It is like a miracle.

That was Bernadette Kerketa’s tearful reaction when her brother returned to their native village in Jangatoli village in Odisa’s Sundargarh district on November 13. It had been 23 years since he had departed, leaving his family wondering what had happened to him.

Birju Kullu had battled mental illness since childhood so his disappearance was a matter of concern. After some time, his family feared that he had died.

Unknown to them, Birju Kullu had spent two decades in a prison in Lahore. He had been caught by the Pakistani authorities after he mistakenly crossed the border and was sentenced as a spy. Because of his illness, he was unable to explain how he had got to the border region or what he was doing there.

On November 10, Sundargarh Superintendent of Police Sagarika Nath received a phone call from the Ministry of External Affairs telling her that Birju Kullu had been released from the Lahore jail. A video call was arranged between Kullu and his sister, who confirmed that he hailed from the district.

Kullu was one of four Indian prisoners who were released.

Birju Kullu is welcomed home.

He was released from Lahore Central Jail on October 26 and handed over to the Indian authorities at the Wagah border. He was admitted to a Covid hospital in Amritsar for treatment. Then a team of Sundargarh district administration officials went to Amritsar to bring him to his village.

When Kullu finally got home, hundreds of villagers turned out to welcome their long-lost neighbour with dances and songs in the Sadri language, accompanied by beat of traditional drums.

In the crowd were his cousin Manoj Kullu, niece Sushmita and a few elderly relatives.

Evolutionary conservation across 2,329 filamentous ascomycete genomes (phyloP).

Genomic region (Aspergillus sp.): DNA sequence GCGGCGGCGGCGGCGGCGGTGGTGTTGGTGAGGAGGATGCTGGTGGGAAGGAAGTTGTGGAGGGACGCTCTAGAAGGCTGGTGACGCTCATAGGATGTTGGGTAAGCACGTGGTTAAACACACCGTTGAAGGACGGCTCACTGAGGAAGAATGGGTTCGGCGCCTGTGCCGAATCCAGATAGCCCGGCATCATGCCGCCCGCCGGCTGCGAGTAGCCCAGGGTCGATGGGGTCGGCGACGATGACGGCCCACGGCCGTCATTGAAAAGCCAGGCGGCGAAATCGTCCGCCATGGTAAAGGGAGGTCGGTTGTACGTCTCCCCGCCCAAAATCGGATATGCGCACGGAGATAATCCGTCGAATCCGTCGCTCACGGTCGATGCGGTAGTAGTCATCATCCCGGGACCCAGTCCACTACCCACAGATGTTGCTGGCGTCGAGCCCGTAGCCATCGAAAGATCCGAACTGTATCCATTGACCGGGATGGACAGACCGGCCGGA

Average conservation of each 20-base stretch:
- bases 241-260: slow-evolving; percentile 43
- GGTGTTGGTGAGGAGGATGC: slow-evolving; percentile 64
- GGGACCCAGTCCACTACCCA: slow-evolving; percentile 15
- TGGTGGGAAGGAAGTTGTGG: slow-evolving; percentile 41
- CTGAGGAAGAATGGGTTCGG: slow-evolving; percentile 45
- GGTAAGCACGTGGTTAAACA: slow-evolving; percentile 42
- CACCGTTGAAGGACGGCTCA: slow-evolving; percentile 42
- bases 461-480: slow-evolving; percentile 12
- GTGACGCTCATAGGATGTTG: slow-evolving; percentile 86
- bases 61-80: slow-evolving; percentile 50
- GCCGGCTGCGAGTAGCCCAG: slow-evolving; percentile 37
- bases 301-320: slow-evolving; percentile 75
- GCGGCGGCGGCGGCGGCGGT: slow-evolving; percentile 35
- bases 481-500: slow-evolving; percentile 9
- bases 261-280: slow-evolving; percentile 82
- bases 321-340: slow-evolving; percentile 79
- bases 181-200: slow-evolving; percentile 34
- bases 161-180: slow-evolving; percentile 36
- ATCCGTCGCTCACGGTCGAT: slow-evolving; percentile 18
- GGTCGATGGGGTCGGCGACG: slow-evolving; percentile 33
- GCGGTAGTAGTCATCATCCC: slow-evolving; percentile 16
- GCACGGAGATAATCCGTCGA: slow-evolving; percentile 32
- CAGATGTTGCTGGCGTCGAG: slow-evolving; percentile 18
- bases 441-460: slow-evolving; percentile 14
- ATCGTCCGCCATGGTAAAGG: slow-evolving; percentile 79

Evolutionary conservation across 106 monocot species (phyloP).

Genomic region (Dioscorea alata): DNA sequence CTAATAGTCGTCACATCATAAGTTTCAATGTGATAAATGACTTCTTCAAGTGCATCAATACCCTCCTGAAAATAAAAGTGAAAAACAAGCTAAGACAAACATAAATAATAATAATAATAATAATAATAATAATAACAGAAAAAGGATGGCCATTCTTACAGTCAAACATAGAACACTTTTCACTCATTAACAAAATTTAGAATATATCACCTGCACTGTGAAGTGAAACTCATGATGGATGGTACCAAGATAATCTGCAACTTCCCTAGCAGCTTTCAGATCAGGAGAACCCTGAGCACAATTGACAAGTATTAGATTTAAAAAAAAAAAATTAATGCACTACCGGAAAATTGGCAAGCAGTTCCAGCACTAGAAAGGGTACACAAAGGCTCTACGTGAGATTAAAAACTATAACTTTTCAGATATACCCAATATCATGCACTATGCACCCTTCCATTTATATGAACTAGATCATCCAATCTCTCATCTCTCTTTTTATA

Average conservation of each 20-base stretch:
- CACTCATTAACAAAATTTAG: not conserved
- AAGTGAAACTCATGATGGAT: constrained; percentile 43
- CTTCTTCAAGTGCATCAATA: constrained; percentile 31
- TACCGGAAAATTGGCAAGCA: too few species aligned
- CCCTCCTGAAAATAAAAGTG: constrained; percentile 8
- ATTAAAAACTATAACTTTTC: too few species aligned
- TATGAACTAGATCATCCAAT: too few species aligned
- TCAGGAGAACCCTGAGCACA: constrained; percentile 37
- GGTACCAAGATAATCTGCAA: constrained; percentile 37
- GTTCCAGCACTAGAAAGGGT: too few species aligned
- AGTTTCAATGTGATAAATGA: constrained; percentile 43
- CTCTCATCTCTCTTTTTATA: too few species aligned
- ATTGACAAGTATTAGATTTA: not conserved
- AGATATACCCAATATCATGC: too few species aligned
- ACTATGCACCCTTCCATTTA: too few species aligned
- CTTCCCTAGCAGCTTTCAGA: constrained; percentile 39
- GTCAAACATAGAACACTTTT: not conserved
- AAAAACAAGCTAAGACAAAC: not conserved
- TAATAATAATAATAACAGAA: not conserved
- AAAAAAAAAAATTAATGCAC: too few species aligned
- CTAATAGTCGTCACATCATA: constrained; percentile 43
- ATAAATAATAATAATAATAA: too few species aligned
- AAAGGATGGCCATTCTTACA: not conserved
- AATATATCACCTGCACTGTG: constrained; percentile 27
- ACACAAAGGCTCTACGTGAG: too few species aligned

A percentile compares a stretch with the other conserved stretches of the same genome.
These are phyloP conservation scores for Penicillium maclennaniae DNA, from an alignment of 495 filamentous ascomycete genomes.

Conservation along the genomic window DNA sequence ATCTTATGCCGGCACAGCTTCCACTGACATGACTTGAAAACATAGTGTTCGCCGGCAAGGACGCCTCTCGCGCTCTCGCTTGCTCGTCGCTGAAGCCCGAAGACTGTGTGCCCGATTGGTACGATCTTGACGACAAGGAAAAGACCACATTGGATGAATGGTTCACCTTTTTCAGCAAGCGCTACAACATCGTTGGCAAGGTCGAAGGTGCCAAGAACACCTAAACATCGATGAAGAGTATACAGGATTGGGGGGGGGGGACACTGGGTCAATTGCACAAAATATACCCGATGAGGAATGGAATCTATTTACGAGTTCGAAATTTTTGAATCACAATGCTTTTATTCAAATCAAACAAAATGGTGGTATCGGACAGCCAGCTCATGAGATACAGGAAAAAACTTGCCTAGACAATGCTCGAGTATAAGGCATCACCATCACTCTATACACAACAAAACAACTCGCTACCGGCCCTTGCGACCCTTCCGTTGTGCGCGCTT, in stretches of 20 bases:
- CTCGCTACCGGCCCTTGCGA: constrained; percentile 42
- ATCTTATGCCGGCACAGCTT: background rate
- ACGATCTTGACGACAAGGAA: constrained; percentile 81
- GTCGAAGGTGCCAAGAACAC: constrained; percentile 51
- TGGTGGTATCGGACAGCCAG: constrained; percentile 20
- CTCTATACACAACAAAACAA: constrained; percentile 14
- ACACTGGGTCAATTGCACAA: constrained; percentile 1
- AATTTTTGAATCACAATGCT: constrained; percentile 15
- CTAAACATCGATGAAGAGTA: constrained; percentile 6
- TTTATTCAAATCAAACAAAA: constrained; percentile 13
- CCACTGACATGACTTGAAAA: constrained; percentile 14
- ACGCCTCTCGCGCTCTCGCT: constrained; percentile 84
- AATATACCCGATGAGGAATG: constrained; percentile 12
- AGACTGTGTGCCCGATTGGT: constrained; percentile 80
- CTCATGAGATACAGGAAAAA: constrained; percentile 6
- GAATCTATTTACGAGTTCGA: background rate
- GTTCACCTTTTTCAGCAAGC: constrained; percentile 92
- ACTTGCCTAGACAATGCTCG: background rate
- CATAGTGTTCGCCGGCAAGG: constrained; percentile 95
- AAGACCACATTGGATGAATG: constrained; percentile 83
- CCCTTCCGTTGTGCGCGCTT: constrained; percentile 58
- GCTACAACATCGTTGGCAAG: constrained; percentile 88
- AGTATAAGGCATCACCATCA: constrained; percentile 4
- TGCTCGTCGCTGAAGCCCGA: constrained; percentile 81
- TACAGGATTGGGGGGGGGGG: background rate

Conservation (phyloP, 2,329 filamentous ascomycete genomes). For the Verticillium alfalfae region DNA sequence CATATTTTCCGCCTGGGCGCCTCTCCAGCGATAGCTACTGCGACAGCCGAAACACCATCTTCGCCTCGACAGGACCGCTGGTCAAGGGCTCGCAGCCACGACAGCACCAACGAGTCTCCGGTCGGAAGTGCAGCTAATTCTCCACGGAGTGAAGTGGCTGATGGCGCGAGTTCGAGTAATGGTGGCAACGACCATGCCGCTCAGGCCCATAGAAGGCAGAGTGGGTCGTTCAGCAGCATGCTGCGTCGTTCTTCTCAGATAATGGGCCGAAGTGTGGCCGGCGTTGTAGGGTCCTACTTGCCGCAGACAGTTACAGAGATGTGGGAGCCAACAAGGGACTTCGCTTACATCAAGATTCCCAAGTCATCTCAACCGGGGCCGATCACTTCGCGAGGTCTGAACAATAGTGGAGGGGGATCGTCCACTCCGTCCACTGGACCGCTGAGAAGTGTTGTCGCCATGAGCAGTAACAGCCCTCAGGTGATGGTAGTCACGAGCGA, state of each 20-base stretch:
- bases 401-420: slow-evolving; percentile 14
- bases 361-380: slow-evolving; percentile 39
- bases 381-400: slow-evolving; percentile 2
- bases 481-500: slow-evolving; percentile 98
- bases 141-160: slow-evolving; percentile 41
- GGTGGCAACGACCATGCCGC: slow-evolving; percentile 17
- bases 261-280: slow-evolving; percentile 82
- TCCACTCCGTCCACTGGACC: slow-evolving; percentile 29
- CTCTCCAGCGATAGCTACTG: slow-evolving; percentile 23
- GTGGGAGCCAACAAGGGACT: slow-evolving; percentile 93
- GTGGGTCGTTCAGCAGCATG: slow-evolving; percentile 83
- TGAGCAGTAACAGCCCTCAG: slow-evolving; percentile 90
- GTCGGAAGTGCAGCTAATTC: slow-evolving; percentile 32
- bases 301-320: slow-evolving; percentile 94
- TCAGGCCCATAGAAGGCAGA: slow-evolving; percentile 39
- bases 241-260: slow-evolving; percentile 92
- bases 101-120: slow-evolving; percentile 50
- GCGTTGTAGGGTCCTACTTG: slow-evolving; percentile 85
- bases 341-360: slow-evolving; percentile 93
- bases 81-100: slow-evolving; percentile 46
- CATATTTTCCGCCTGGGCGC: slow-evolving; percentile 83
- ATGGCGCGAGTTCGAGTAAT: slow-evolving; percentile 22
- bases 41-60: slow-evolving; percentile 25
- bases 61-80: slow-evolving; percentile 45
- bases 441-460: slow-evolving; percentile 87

Kullu is now 50 and his memories of his early life in his village have faded. So has his knowledge of Odia. However he is able to understand the tribal dialect Khadia. Because was in Pakistan for so long, he speaks Urdu fluently.

Officials take Birju Kullu's fingerprints, presumably to register him for Aadhaa

When spoke to him, everything was still a bit of a blur. “I am trying to recognise my relatives and friends,” he said.

But he emphasised that he was relieved to be home. “I am very happy that I am back to my native place and I will live here for the rest of my life,” he said. “This is a great moment for me.”

Kullu was unable to explain how he landed up in Pakistan but said that he had been kept in a cell with 20 other Indian prisoners.

In the decades that Kullu was in jail, his parents passed away. His only sister is married and lives in Kukuda village in Sundargarh district.

The block development officer of the Kutra block, Manas Ranjan Roy said that Kullu would be given all possible governmental assistance, including help under the housing scheme.

Said Kullu, “I always wanted to come back to my village and eventually my prayers were heard.”

Amjad Badshah is a journalist, editor and media educator in Odisha.